How foreign-policy debate is changing in the USA

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by Hans Dembowski

When ideology trumps evidence

Interest in sober, fact-based and detailed analysis is waning in the USA, while supposed quick fixes are in growing demand. Daniel Drezner is a professor of international politics at Tufts University in Massachusetts. His new book “The ideas industry” assesses how public discourse on foreign policy has been changing in his country. The trends are worrisome.

According to Drezner, three issues matter in particular:

  • The authority of institutions – from universities to government bodies – has been declining, and many people no longer trust in expert knowledge.
  • The polarisation of politics means that people are only interested in narratives that fit their ideology.
  • Due to the rising relevance of plutocratic donors, it makes sense for income-maximising intellectuals to address them rather than the general public.

I’ll start with the last point, the mega-donors. As Drezner argues, successful buisness leaders from the high-tech or financial sector have a particular world view. They believe in free markets, disruptive innovations and a strong, risk-taking person’s capacity to drive change. This, after all, is how they became super rich themselves. They are not interested in hearing about complex international systems, multi-levelled power structures and nuanced policymaking. They are keen on bold schemes to solve big problems fast. Indeed, the recent generation of “philanthropists” in the USA intends to spend huge fortunes in the hope of changing the world in their life time.

The problem, according to Drezner, is that foreign affairs are inherently complex and that structures cannot be changed easily. The global polity is not a market, so disruption may lead to instability and chaos rather than a new and superior equilibrium of supply and demand.

To cater to super-rich donors, a foreign-affairs expert must promote one forceful idea, preferably base it on big data and some kind of technological innovation and emphasise the role of market competition, as Drezner argues. Those who do so, can expect to rake in fees of $ 70,000 or so for a single lecture and give such lectures monthly.

Drezner’s example is Niall Fergusson, a British right-wing historian, who told him he is in the business for the money. Fergusson has shifted his focus from writing for the general public to catering to mega-donors. He gave up his professorship at Harvard University in order to have more time for non-academic work. The more scholars adopt a business model of his kind, the less they will engage in nuanced research and piecemeal debates.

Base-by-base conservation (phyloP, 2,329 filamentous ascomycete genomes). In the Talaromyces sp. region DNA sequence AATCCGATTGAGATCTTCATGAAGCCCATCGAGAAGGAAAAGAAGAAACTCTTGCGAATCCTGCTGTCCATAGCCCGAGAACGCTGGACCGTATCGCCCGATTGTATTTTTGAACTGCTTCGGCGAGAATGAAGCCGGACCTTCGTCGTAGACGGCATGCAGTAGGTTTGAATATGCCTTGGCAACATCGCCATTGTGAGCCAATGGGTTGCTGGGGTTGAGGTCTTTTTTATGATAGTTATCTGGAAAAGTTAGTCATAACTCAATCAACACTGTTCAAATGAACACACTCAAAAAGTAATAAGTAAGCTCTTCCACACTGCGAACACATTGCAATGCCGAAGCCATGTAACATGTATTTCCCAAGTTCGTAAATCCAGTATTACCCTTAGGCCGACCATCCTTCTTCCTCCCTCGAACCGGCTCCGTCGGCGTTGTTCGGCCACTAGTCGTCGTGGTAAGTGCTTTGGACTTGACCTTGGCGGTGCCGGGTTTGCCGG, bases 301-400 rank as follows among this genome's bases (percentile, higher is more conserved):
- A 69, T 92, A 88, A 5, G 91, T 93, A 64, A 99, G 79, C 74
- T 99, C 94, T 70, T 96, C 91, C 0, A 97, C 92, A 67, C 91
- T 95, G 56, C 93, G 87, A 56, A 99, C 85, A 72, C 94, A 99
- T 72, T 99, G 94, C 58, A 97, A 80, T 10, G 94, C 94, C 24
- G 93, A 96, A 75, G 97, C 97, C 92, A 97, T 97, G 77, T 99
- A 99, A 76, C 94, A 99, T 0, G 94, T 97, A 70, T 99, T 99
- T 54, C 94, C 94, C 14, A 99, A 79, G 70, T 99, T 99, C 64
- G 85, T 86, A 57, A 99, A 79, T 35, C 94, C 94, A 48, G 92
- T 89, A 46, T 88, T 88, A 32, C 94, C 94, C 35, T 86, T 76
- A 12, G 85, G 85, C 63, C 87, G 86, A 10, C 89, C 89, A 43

The polarisation of politics compounds the trend to provide simple answers rather than nuanced analysis. Increasingly, policymakers rely on expertise from like-minded think tanks or even profit-driven consultancies. In Drezner’s view, they are ever less inclined to follow nuanced academic debate. In their eyes, ideological correctness matters more than understanding the details of crucial issues. This is especially so as the authority of universities and other sources of expertise has been withering.

Dreznes makes a useful distinction between thought leaders and public intellectuals. Public intellectuals are good at explaining in simple terms what is wrong with various policy approaches, whereas thought leaders excel at pointing out what is great about their own approach. Public intellectuals foster doubt, weigh arguments and emphasise sobriety. Thought leaders are self-confident, focus on a single message and display exuberance. In Drezner’s eyes, public intellectuals are needed today, but thought leaders are more likely to thrive in the current environment.

Drezner’s book is worth reading, but I find it a bit half-hearted. The underlying question is age-old: is it more important to understand the world or to change the world? Academic discourse is geared to understanding the world, and policy debate is designed to change the world. At the same time, policies are more likely to work out well if they are based on a solid understanding of the world, which is why it makes sense for policymakers to seek expert advice.

What Drezner describes is a polity in which grand ideas are used as weapon-like devices in politics. He should have pointed out more forcefully that factual truth matters. Thought leaders cannot reveal the truth – the visions they promote are merely hopes. To a large extent, academic work is about making detailed statements that are undeniably correct and weeding out falsehoods. It is not simply fearful “hedging” that keeps scholars from making grand statements, it is the requirement to way all possibilities.

I find it particularly irritating that Drezner indulges in false equivalence. He argues that, in the USA, left and right are basically the same in terms of increasingly relying on thought leaders and turning away from public intellectuals. The truth is that many Republicans deny science in various relevant fields (climate, evolution, macroeconomics), while Democrats do not do so. It is Republicans, moreover, who have recently been promising the impossible (“repeal and replace Obamacare with something much better”) without providing any policy details, whereas the Democrats have a track-record both of evidence-based legislation and adopting ideas from the other side of the aisle.

As intended and promised, Obamacare provided affordable health to millions of previously uninsured Americans – and it was based on schemes first proposed by a conservative think tank (the Heritage Foundation) first implemented by a Republican governor (Mitt Romney in Massachusetts). Republicans did not appreciate that.

Daniel W. Drezner, 2017: The ideas industry. Oxford: University Press


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